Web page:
Over 100 investors gathered in Menlo Park, California, on Tuesday night (11th February) for the Winter Demo Day organized by incubator Boost VC.
At the event, 17 hopeful startups were pitching their business ideas to the group in order to raise venture capital that would hopefully get the fledgling companies off to a flying start. Among the startups were three new companies with a focus on bitcoin, each with just five minutes to pitch their concept to the potential investors.
Before the demos, Boost founder Adam Draper made a short welcoming speech. He told the audience that the startups had been working hard to create a polished product or service. He joked: “They have not slept in the past few months.”
First in the hotseat was a startup with crowdsourced security as its bright idea.
“Everyday, websites are getting hacked,” said Jacob Hansen, one of the co-founders of the startup CrowdCurity, before going on to explain how his team can help that problem go away.
Hansen proposed a concept of “99designs meets IT security” – a reference to the design crowdsourcing site that allows customers to buy logos and graphic art. The IT consulting sector is an expensive business proposition for websites, he went on, and this is especially true for those on a tight budget.
CrowdCurity has crowdsourced a group of security professionals, who on request will examine the application layer of a website for bugs that could be exploited by hackers.
The current system could be more efficient at turning up security flaws if it provided bug-hunters with a reward incentive, Hansen explained, instead of paying a security consultant for dedicated time seeking out potential weaknesses – as many websites currently have to do.
The idea is to “deliver crowdsourced security as a service,” he continued. The company already has over 20 clients and has signed up over 700 security researchers to the startup’s ‘crowd’.
It’s noteworthy that half of the company’s current business is coming from bitcoin-related clients, representing the gamut of wallets, exchanges and other cryptocoin-focused startups.
Hansen says CrowdCurity wants to “disrupt IT security and end the time of paying expensive security consultants”.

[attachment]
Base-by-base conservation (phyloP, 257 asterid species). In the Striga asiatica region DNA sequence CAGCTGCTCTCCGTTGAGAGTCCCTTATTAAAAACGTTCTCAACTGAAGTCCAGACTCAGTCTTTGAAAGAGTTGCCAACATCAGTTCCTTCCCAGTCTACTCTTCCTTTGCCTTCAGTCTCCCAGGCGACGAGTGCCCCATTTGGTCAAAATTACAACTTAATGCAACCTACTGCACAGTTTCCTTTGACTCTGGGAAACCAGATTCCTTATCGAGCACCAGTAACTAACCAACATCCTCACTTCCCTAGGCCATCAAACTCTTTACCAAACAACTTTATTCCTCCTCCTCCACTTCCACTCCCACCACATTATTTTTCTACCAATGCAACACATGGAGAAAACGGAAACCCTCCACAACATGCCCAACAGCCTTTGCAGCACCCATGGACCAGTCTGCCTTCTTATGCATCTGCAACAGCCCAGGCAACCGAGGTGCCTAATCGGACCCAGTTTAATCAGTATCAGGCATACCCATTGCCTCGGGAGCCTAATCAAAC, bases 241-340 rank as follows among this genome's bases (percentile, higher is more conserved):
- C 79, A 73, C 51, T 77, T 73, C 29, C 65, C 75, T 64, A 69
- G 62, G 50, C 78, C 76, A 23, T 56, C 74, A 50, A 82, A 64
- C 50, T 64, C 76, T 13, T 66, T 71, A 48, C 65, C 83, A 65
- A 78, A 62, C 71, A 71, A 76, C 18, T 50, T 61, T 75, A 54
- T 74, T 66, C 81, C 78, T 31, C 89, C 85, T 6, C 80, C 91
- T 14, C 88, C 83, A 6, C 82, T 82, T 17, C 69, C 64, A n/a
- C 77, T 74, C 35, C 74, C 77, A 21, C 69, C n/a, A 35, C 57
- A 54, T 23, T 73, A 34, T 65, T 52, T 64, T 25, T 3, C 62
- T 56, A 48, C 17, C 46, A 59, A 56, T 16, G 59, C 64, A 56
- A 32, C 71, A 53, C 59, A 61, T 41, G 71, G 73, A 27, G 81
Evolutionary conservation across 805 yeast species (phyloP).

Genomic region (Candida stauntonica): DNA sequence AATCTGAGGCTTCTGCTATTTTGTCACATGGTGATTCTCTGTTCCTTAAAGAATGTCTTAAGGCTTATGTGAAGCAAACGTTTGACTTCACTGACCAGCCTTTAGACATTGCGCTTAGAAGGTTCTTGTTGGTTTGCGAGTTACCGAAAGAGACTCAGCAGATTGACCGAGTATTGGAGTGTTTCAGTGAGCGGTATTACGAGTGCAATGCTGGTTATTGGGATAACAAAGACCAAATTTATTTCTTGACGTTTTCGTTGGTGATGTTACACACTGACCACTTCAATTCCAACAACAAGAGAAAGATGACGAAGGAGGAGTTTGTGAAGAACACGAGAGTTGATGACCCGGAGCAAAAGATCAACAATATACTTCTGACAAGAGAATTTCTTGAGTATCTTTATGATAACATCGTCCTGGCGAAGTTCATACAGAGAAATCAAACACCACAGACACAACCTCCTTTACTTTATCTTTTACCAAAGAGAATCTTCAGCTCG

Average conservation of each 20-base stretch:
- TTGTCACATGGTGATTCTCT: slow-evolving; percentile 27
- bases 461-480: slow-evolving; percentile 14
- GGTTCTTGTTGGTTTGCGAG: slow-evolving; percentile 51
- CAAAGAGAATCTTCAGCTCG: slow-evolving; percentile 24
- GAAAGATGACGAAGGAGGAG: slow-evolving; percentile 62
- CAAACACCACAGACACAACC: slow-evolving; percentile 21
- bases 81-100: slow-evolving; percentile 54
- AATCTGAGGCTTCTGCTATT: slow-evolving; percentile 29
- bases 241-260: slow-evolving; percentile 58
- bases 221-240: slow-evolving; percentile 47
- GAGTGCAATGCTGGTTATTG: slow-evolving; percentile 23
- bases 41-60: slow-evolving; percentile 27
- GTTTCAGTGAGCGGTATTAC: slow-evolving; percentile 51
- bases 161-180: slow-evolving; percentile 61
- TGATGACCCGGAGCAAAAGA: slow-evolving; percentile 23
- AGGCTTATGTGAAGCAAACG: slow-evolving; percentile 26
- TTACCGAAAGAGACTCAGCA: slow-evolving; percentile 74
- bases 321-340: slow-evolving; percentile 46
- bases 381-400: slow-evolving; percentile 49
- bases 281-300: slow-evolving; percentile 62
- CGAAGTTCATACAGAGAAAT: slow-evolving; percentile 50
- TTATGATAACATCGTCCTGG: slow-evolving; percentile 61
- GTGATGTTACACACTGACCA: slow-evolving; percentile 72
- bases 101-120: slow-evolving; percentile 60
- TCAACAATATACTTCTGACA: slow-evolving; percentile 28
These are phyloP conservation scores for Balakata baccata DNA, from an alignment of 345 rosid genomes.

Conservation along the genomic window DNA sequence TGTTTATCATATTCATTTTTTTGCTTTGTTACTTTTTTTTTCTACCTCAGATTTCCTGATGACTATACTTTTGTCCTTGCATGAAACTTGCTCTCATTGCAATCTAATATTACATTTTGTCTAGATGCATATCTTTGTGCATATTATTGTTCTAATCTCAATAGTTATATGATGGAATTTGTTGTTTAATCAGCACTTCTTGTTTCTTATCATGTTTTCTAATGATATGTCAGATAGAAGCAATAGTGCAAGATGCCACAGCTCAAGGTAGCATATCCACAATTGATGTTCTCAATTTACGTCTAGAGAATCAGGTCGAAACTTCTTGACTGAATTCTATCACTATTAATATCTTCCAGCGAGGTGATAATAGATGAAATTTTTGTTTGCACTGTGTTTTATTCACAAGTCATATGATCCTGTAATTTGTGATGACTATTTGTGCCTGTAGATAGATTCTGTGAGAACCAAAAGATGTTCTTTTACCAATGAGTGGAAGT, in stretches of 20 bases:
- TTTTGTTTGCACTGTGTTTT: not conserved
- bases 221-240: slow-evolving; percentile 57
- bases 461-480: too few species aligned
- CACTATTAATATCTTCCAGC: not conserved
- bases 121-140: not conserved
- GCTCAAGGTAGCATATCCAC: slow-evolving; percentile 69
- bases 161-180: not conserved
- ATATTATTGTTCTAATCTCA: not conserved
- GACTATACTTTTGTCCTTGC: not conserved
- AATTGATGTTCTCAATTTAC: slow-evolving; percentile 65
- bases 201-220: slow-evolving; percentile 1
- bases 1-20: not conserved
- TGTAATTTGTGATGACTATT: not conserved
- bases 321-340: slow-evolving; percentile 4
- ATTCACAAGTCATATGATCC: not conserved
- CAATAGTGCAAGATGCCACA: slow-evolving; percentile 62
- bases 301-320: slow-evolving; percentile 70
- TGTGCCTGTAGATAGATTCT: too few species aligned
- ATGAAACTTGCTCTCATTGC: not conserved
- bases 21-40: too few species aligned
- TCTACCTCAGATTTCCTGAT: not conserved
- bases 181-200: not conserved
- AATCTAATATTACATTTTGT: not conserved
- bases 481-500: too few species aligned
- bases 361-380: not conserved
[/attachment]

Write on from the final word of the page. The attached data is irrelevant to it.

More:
Second to pitch at the Demo Day was Tomas Alvarez, a co-founder of startup Coincove. Alvarez said that his company wants to become “the Coinbase of Mexico” and eventually all of Latin America. He told the investors: “Bitcoin adoption is skyrocketing in Mexico and Latin America.”
Being a bitcoin exchange is a change of direction for Coincove. When CoinDesk covered the company a few months back, the plan was to help people send money around the world on the cheap by first exchanging it for bitcoin.
Now it seems the founders have shifted from being a remittance provider to becoming a Latin American cryptocurrency exchange. This may not be such a bad idea, since that company had been focusing on Argentina, which, since it recently devalued its peso, has seen an increase in instability. Perhaps bitcoin will take a boost in the aftermath.
Coincove has a relationship with a bank in Mexico and has registered as a money transmitter in the country. The company will be accepting bank wires, as well as cash deposits, in over 10,000 locations within Mexico.
The startup has also conducting a private beta over the past week or so to test out its platform. The plan is to start as a bitcoin exchange for Mexico, and later to grow into the entire Latin American market.
The third and final bitcoin startup to pitch was retail platform SnapCard, which started its presentation with co-founder Michael Dunworth saying that currently: “Spending your bitcoin sucks!”
That’s why SnapCard has built a special bookmarklet – a kind of web browser plugin that provides extra functionality – which allows people to spend bitcoin with online retailers that don’t currently accept the cryptocurrency.
The SnapCard plugin does the clever stuff at the shopping cart stage of the sale: accepting bitcoin from customers who want to buy, say, a book on Amazon, and paying that retailer in the equivalent amount of fiat currency.
The company has set an ambitious goal to get its ‘pay with SnapCard’ functions on 10,000 merchant sites within the next 18 months. SnapCard is projecting $4.1 million in annualized sales, which could be a value proposition for merchants choosing to work with the company.
With its large volume of sales, SnapCard possesses valuable data about what bitcoin holders like to buy online – information that could prove important for the company’s retailer partnerships.
Bigger ticket items like cars are also becoming a popular way for SnapCard to help people spend their coin, and the company’s tax payment service is another option for enthusiasts to spend their bitcoin. More features are on the way soon, according to SnapCard’s founders.
Providing a Boost
On the back of the programs for the Demo Day, Boost provided investors with a brief explanation of bitcoin and how it works:
Boost VC is based in San Mateo, California – smack-bang in the middle of Silicon Valley. It provides funding, housing and office space for its startups all on the same downtown city block. The company has now accelerated a total of 10 bitcoin companies – the previous class had seven.
Applications for its next class of startups is currently closed, but interested startups should sign up for the incubator’s mailing list for when the cycle starts again.
San Francisco Image via Shutterstock